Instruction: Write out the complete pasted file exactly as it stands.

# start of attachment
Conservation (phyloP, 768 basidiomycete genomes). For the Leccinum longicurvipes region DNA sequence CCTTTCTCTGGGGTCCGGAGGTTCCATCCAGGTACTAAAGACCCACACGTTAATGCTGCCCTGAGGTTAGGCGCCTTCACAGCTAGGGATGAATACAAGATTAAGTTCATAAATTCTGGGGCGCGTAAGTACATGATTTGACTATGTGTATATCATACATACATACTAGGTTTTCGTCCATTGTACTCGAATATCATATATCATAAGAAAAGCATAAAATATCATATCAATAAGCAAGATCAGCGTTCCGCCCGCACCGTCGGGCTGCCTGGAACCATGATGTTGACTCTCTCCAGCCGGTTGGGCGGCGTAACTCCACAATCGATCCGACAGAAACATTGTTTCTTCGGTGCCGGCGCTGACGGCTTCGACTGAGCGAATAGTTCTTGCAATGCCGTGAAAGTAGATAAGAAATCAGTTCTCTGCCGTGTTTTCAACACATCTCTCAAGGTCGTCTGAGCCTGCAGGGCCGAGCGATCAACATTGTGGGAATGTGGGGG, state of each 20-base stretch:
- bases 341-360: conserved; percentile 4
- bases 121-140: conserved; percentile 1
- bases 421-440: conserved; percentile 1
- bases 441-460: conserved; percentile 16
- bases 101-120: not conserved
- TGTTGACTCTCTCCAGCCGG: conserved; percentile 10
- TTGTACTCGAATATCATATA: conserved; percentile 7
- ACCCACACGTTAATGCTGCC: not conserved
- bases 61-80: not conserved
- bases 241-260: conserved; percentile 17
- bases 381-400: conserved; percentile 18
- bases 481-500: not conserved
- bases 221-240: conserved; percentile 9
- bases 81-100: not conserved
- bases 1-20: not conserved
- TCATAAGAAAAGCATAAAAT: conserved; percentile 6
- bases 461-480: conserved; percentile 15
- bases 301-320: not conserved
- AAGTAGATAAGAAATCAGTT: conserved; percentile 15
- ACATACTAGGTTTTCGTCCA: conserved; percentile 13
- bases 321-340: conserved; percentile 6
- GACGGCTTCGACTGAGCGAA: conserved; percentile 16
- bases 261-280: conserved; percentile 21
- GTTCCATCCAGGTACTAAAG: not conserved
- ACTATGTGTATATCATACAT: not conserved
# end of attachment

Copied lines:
Conservation (phyloP, 768 basidiomycete genomes). For the Leccinum longicurvipes region DNA sequence CCTTTCTCTGGGGTCCGGAGGTTCCATCCAGGTACTAAAGACCCACACGTTAATGCTGCCCTGAGGTTAGGCGCCTTCACAGCTAGGGATGAATACAAGATTAAGTTCATAAATTCTGGGGCGCGTAAGTACATGATTTGACTATGTGTATATCATACATACATACTAGGTTTTCGTCCATTGTACTCGAATATCATATATCATAAGAAAAGCATAAAATATCATATCAATAAGCAAGATCAGCGTTCCGCCCGCACCGTCGGGCTGCCTGGAACCATGATGTTGACTCTCTCCAGCCGGTTGGGCGGCGTAACTCCACAATCGATCCGACAGAAACATTGTTTCTTCGGTGCCGGCGCTGACGGCTTCGACTGAGCGAATAGTTCTTGCAATGCCGTGAAAGTAGATAAGAAATCAGTTCTCTGCCGTGTTTTCAACACATCTCTCAAGGTCGTCTGAGCCTGCAGGGCCGAGCGATCAACATTGTGGGAATGTGGGGG, state of each 20-base stretch:
- bases 341-360: conserved; percentile 4
- bases 121-140: conserved; percentile 1
- bases 421-440: conserved; percentile 1
- bases 441-460: conserved; percentile 16
- bases 101-120: not conserved
- TGTTGACTCTCTCCAGCCGG: conserved; percentile 10
- TTGTACTCGAATATCATATA: conserved; percentile 7
- ACCCACACGTTAATGCTGCC: not conserved
- bases 61-80: not conserved
- bases 241-260: conserved; percentile 17
- bases 381-400: conserved; percentile 18
- bases 481-500: not conserved
- bases 221-240: conserved; percentile 9
- bases 81-100: not conserved
- bases 1-20: not conserved
- TCATAAGAAAAGCATAAAAT: conserved; percentile 6
- bases 461-480: conserved; percentile 15
- bases 301-320: not conserved
- AAGTAGATAAGAAATCAGTT: conserved; percentile 15
- ACATACTAGGTTTTCGTCCA: conserved; percentile 13
- bases 321-340: conserved; percentile 6
- GACGGCTTCGACTGAGCGAA: conserved; percentile 16
- bases 261-280: conserved; percentile 21
- GTTCCATCCAGGTACTAAAG: not conserved
- ACTATGTGTATATCATACAT: not conserved